SuperPile 2017 Online Proceedings, (DFI)
Pile Group Effects and Soil Dilatancy at the Fort Lauderdale International Airport
David Rancman, P.E.
The Fort Lauderdale Airport Runway and Taxiway Expansion involved the lengthening of a 5,300-ft long landing strip into a new 8,000 ft-long runway that partially sits on a 50-ft high man-made embankment, and required the construction of two massive bridges for the runway and taxiway to traverse US-1, FEC railway, among other airport roadways. The stringent settlement tolerances coupled with impact loading for the largest commercial aircraft, the Airbus A380, result in a design where the bridge foundations comprise of approximately 2,700 driven 24-inch pre-stressed concrete pilings. The project design had various geotechnical considerations including differential settlement between 50-foot high MSE walls at the bridge abutments, pile group effects, and variable bearing strata. These inherent features were further complicated during construction by the dilation of sands, an uncommon phenomenon for South Florida, which resulted in variable capacity losses. Over 1,000 dynamic pile tests, comprising of over 300 test piles, and nearly 900 set checks and/or redrives were required to ensure the project was completed safely. The presentation will provide an overview of the project and will include specific examples where both refusal conditions and dilative behavior were observed. The marriage of these conditions presented challenges in terms of driving piles to ensure that measured capacities, through dynamic pile testing, would remain higher than the designed capacity over the long term. The technical aspects of dilatancy, its impact on pore water pressure, and in turn effective stress and ultimately pile capacity will be reviewed within the data rich environment. These aspects, among other interesting project features will be presented, with emphasis on the project challenges and how they were overcome.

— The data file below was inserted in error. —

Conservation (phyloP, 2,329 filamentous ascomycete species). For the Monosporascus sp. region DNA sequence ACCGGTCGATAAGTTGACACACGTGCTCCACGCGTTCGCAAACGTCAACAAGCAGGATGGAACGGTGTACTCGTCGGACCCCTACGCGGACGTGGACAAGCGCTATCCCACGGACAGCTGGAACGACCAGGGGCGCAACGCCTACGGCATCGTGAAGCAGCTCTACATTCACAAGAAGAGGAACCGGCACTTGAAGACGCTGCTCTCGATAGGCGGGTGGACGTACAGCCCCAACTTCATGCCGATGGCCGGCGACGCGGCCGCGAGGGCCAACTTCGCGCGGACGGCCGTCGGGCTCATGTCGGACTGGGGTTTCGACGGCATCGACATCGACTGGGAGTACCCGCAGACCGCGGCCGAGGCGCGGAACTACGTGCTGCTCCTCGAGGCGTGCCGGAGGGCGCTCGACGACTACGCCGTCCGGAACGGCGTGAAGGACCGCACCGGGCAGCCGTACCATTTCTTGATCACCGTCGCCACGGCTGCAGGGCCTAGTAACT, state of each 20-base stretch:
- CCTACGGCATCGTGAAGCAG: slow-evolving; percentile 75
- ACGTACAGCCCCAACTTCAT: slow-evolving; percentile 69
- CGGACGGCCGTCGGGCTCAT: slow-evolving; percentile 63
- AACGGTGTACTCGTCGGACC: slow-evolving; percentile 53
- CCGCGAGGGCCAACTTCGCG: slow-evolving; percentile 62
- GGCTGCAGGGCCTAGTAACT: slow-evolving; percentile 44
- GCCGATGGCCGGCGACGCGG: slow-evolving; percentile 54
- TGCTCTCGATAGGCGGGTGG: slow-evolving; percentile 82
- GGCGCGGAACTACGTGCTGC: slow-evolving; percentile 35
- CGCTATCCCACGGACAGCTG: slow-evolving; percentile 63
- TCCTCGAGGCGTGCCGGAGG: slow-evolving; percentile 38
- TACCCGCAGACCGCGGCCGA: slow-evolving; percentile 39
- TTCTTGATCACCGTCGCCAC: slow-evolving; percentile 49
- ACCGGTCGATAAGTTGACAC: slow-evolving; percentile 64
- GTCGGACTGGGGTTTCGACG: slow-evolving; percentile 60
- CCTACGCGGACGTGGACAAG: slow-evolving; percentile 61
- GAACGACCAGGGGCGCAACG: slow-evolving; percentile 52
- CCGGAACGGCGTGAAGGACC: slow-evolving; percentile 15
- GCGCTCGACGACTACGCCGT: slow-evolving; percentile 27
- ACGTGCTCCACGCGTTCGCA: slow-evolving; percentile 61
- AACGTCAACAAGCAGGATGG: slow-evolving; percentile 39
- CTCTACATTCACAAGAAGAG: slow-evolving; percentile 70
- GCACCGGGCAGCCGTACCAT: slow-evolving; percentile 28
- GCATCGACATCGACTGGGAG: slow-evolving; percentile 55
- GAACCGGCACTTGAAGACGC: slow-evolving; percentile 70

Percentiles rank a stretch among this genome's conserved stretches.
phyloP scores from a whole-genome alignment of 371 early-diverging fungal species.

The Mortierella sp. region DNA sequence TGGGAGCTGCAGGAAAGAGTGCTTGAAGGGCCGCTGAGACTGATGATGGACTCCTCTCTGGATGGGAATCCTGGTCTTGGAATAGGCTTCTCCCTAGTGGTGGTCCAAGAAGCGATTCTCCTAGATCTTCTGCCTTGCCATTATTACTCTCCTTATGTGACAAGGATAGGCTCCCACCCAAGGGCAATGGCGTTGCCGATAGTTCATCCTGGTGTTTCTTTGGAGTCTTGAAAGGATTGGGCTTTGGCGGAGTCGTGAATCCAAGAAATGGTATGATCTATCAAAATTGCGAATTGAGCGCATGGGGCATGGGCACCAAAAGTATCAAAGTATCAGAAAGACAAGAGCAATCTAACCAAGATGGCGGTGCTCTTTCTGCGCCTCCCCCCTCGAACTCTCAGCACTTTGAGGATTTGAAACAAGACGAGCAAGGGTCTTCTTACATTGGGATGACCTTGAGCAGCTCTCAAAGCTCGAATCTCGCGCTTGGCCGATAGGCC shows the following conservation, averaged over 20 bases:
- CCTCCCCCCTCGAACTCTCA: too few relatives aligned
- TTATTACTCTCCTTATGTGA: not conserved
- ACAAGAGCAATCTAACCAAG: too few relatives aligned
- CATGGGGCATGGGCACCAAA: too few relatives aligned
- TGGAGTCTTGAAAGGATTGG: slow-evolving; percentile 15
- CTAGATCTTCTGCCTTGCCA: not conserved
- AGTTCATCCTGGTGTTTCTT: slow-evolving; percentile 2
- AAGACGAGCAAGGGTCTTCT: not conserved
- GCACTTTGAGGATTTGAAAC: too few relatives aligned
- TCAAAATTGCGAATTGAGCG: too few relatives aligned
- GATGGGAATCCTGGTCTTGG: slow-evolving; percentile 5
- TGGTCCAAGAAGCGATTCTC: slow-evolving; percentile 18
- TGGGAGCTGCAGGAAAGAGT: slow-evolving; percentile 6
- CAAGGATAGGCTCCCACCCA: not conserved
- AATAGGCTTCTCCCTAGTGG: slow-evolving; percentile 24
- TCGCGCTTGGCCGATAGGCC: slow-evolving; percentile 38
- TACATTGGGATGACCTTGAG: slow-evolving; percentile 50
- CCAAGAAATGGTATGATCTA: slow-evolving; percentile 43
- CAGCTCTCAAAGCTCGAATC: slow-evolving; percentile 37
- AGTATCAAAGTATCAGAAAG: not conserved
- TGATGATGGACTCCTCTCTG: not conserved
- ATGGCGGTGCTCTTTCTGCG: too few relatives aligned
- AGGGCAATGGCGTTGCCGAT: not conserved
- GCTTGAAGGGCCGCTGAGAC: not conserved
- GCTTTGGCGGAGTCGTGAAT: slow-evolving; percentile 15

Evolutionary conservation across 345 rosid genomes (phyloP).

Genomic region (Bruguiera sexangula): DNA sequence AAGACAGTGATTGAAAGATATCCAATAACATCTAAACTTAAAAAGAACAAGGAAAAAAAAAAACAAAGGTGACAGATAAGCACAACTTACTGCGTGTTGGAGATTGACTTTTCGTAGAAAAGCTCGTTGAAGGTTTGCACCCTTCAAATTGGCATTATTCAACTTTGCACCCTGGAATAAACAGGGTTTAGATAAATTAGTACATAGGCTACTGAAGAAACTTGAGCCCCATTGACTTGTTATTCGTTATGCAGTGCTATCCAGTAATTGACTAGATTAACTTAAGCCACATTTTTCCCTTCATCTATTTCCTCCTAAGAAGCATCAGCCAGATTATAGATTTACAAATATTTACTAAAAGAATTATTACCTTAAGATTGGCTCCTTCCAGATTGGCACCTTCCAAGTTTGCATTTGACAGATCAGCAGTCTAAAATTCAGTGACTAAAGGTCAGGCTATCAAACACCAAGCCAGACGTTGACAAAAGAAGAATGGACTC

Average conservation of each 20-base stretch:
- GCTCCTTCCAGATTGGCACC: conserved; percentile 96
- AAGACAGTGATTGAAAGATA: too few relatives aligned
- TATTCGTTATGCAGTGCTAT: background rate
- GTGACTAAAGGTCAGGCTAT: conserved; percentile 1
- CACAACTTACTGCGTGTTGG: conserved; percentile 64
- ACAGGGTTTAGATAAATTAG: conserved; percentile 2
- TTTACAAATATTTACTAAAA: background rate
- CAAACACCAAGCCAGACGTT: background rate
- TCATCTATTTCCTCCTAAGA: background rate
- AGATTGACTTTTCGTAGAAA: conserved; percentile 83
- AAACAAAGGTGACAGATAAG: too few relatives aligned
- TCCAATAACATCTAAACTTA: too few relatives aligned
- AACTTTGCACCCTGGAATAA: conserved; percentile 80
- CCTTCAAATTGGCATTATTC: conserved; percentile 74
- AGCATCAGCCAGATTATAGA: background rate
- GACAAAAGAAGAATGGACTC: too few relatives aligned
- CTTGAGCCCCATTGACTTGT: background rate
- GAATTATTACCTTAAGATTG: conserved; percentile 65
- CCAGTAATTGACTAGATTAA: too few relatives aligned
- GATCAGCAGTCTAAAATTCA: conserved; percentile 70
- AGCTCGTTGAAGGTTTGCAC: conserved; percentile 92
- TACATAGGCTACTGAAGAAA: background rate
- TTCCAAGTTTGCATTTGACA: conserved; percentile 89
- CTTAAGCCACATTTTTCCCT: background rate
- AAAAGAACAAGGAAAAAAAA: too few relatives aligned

|article #2670; publication #1031 (SP-2017)|